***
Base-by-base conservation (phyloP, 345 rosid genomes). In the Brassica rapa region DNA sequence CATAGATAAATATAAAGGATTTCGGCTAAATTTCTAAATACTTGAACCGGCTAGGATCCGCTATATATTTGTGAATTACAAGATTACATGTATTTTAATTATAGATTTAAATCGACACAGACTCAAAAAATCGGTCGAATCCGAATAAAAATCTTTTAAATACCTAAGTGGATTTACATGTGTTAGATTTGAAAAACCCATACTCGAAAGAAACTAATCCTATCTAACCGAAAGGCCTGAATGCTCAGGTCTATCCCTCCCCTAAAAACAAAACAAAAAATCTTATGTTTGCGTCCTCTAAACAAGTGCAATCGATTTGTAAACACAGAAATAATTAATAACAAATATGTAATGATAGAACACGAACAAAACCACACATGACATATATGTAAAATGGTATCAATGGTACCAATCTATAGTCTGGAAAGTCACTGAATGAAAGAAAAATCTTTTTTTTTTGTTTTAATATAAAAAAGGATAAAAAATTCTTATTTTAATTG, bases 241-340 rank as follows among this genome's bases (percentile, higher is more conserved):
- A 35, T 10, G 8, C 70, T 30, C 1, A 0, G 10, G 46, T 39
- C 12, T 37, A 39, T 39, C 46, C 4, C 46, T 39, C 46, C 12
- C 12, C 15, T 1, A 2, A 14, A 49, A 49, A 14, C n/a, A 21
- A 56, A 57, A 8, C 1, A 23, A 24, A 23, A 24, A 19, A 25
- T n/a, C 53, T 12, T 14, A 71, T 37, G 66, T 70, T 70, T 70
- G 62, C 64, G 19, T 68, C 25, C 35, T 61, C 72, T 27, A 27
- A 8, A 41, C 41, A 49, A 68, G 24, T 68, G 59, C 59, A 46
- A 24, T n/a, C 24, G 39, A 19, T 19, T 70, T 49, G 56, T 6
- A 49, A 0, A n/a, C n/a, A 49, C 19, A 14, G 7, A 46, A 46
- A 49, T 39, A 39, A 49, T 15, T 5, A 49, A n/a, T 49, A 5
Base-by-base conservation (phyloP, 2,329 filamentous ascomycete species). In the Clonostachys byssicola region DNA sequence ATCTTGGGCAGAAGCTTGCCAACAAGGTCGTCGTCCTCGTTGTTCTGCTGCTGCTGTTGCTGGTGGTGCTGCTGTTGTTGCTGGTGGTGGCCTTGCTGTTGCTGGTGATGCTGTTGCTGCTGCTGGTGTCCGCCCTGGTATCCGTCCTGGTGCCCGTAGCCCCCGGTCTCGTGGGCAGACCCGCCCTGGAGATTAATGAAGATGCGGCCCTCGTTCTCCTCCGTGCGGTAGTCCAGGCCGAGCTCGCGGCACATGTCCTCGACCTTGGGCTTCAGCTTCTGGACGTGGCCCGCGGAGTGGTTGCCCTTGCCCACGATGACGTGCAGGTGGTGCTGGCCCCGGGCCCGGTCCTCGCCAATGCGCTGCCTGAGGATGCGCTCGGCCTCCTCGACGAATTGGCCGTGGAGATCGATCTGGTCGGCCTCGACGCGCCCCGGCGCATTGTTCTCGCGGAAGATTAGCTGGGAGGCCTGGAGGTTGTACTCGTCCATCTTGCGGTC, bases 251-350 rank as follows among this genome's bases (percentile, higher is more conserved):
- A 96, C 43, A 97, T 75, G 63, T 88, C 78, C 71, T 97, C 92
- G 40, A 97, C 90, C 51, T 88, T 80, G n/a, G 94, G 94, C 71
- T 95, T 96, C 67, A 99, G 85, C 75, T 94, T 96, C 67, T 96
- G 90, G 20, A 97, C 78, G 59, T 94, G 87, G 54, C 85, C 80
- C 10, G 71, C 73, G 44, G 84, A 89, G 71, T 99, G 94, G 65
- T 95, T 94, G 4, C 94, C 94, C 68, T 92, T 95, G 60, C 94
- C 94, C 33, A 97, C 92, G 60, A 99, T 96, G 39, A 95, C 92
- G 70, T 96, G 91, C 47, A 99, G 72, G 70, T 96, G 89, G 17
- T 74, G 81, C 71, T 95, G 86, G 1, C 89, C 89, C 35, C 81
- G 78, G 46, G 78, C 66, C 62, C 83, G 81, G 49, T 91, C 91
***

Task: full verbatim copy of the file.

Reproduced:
Base-by-base conservation (phyloP, 345 rosid genomes). In the Brassica rapa region DNA sequence CATAGATAAATATAAAGGATTTCGGCTAAATTTCTAAATACTTGAACCGGCTAGGATCCGCTATATATTTGTGAATTACAAGATTACATGTATTTTAATTATAGATTTAAATCGACACAGACTCAAAAAATCGGTCGAATCCGAATAAAAATCTTTTAAATACCTAAGTGGATTTACATGTGTTAGATTTGAAAAACCCATACTCGAAAGAAACTAATCCTATCTAACCGAAAGGCCTGAATGCTCAGGTCTATCCCTCCCCTAAAAACAAAACAAAAAATCTTATGTTTGCGTCCTCTAAACAAGTGCAATCGATTTGTAAACACAGAAATAATTAATAACAAATATGTAATGATAGAACACGAACAAAACCACACATGACATATATGTAAAATGGTATCAATGGTACCAATCTATAGTCTGGAAAGTCACTGAATGAAAGAAAAATCTTTTTTTTTTGTTTTAATATAAAAAAGGATAAAAAATTCTTATTTTAATTG, bases 241-340 rank as follows among this genome's bases (percentile, higher is more conserved):
- A 35, T 10, G 8, C 70, T 30, C 1, A 0, G 10, G 46, T 39
- C 12, T 37, A 39, T 39, C 46, C 4, C 46, T 39, C 46, C 12
- C 12, C 15, T 1, A 2, A 14, A 49, A 49, A 14, C n/a, A 21
- A 56, A 57, A 8, C 1, A 23, A 24, A 23, A 24, A 19, A 25
- T n/a, C 53, T 12, T 14, A 71, T 37, G 66, T 70, T 70, T 70
- G 62, C 64, G 19, T 68, C 25, C 35, T 61, C 72, T 27, A 27
- A 8, A 41, C 41, A 49, A 68, G 24, T 68, G 59, C 59, A 46
- A 24, T n/a, C 24, G 39, A 19, T 19, T 70, T 49, G 56, T 6
- A 49, A 0, A n/a, C n/a, A 49, C 19, A 14, G 7, A 46, A 46
- A 49, T 39, A 39, A 49, T 15, T 5, A 49, A n/a, T 49, A 5
Base-by-base conservation (phyloP, 2,329 filamentous ascomycete species). In the Clonostachys byssicola region DNA sequence ATCTTGGGCAGAAGCTTGCCAACAAGGTCGTCGTCCTCGTTGTTCTGCTGCTGCTGTTGCTGGTGGTGCTGCTGTTGTTGCTGGTGGTGGCCTTGCTGTTGCTGGTGATGCTGTTGCTGCTGCTGGTGTCCGCCCTGGTATCCGTCCTGGTGCCCGTAGCCCCCGGTCTCGTGGGCAGACCCGCCCTGGAGATTAATGAAGATGCGGCCCTCGTTCTCCTCCGTGCGGTAGTCCAGGCCGAGCTCGCGGCACATGTCCTCGACCTTGGGCTTCAGCTTCTGGACGTGGCCCGCGGAGTGGTTGCCCTTGCCCACGATGACGTGCAGGTGGTGCTGGCCCCGGGCCCGGTCCTCGCCAATGCGCTGCCTGAGGATGCGCTCGGCCTCCTCGACGAATTGGCCGTGGAGATCGATCTGGTCGGCCTCGACGCGCCCCGGCGCATTGTTCTCGCGGAAGATTAGCTGGGAGGCCTGGAGGTTGTACTCGTCCATCTTGCGGTC, bases 251-350 rank as follows among this genome's bases (percentile, higher is more conserved):
- A 96, C 43, A 97, T 75, G 63, T 88, C 78, C 71, T 97, C 92
- G 40, A 97, C 90, C 51, T 88, T 80, G n/a, G 94, G 94, C 71
- T 95, T 96, C 67, A 99, G 85, C 75, T 94, T 96, C 67, T 96
- G 90, G 20, A 97, C 78, G 59, T 94, G 87, G 54, C 85, C 80
- C 10, G 71, C 73, G 44, G 84, A 89, G 71, T 99, G 94, G 65
- T 95, T 94, G 4, C 94, C 94, C 68, T 92, T 95, G 60, C 94
- C 94, C 33, A 97, C 92, G 60, A 99, T 96, G 39, A 95, C 92
- G 70, T 96, G 91, C 47, A 99, G 72, G 70, T 96, G 89, G 17
- T 74, G 81, C 71, T 95, G 86, G 1, C 89, C 89, C 35, C 81
- G 78, G 46, G 78, C 66, C 62, C 83, G 81, G 49, T 91, C 91